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Creating a Short Film with Machine Learning

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Kira Bursky
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May 25, 2020

Hello everyone! My name is Kira. I am a filmmaker and multidisciplinary artist. I am drawn towards exploring perceptions of reality within my projects. This past month I took part in the virtual Runway Flash Residency. Runway ML is an incredibly cool application that makes machine learning more easily accessible for creatives.

During the residency I decided to make a film that was made up entirely of machine learned elements: machine learned sets, characters, textures, etc. I was very curious to see what would unfold…

Conceptually, I chose to explore variations of “identity.” Lessons From My Nightmares follows the story of a girl dealing with insomnia due to compartmentalized thoughts and feelings. When she does sleep, she is haunted by nightmares. It is within these nightmares that her repressed parts of self try to communicate with her. In the day she has a “projected self” — i.e.: the self we show to the world. Only through allowing her feelings to be expressed can she synthesize her many selves and finally have peace of mind… and finally get some sleep.

In this post I will discuss the steps I went through to create this film using Runway and After Effects.

The Film: Lessons From My Nightmares

Training Models

I began the residency first experimenting by training models. I had four main datasets I experimented with:

  • Selfies of myself (~150 pictures)
  • Pictures of my film sets + film locations (~200 pictures)
  • Behind the scenes on set photos from my film productions over the past 6 years (~4,600)
  • Drawings I’ve made (~100 pictures)

I ended up using elements from all of the models except for the ones utilizing my drawings. I may save that for a future project — it just didn’t seem to fit into this film. I will not go into much more detail about the results of the drawings in this post.

Variations on Training

When training the models I experimented with training the same datasets off of different pretrained models and varying numbers of steps. Here are the results of a few of those variations:


I trained the selfies off of the pretrained models of faces, skyscrapers and nebulas all with 3,000 steps. The faces set produced the highest quality imagery (the files are 1000x1000 pixels versus 500x500 or 250x250). The results were the most strange and disturbing — my face realistically contorted in unexpected ways. The nebulas set produced disintegrated looking versions of my face. Surprisingly, training the selfies off of the skyscraper model produced results that looked more like the real me, but in a more painterly & artistic style.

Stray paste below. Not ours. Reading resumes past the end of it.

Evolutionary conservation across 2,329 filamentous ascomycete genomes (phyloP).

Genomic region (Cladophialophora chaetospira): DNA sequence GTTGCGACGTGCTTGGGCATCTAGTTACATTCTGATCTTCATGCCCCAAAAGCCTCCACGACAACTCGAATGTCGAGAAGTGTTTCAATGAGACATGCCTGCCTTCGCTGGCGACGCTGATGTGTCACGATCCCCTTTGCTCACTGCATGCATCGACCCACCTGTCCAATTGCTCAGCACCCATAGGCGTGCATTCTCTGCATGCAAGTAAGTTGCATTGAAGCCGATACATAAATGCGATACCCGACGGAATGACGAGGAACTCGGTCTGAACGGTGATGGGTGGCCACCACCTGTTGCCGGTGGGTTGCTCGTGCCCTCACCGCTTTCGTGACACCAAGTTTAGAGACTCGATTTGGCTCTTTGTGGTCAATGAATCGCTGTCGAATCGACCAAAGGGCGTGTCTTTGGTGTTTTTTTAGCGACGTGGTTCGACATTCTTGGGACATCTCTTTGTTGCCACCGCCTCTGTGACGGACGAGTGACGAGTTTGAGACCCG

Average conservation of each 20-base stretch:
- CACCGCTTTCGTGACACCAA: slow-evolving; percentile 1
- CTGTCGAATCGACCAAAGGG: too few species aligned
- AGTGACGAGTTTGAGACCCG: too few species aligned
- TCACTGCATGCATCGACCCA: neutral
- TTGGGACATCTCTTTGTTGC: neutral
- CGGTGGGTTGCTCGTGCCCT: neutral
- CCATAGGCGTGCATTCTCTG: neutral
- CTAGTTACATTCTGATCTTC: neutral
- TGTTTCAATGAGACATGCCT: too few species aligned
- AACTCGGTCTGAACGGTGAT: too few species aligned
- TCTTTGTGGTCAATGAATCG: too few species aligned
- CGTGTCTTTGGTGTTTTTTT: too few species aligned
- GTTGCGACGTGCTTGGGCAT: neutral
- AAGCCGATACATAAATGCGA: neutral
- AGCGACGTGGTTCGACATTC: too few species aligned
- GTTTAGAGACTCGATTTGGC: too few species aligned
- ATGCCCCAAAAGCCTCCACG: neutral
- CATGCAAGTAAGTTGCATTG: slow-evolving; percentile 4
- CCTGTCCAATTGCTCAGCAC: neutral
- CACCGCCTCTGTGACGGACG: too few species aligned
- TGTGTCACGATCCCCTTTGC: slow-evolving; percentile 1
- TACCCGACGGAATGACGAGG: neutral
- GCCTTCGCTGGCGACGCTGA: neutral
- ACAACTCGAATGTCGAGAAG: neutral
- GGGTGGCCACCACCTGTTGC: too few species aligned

I trained both the behind the scenes photos as well as film sets photos using the pretrained models of faces and bedrooms. In both cases, training off of the faces set produced beautiful and abstract textures and shapes. I was very surprised by the results of training the behind the scenes photos off of the bedroom model: surreal and eerie faces appear in strange scenes like a fever dream. The oddest part: I can somewhat recognize these ‘memories’ but they are abstract enough that I can not quite fully remember when or where or what… but I feel a connection to what I am seeing.

Film Concept

After these initial model training experiments, the general film concept came to me through a meditation and then creative stream of consciousness writing in my notebook. The selfies trained off of the skyscraper model portrayed my projected self — the ‘pleasant’ version of myself that I show to the world. The selfies trained off of the faces model portrayed the more chaotic, emotional, forever-changing self that was hidden away.

Through simply breathing and allowing my emotions to be as they are, I could finally process them. I had to experience the feelings in order for them to be freed.

Through simply breathing and allowing my emotions to be as they are, I could finally process them. I had to experience the feelings in order for them to be freed.

I would portray the effects of suppressed compartmentalized feelings through the bookend narrative visuals of sleep: in the beginning I am struggling with insomnia… and when I do sleep, I am haunted by nightmares. In the end I finally fall asleep with ease… and I dream of nothing.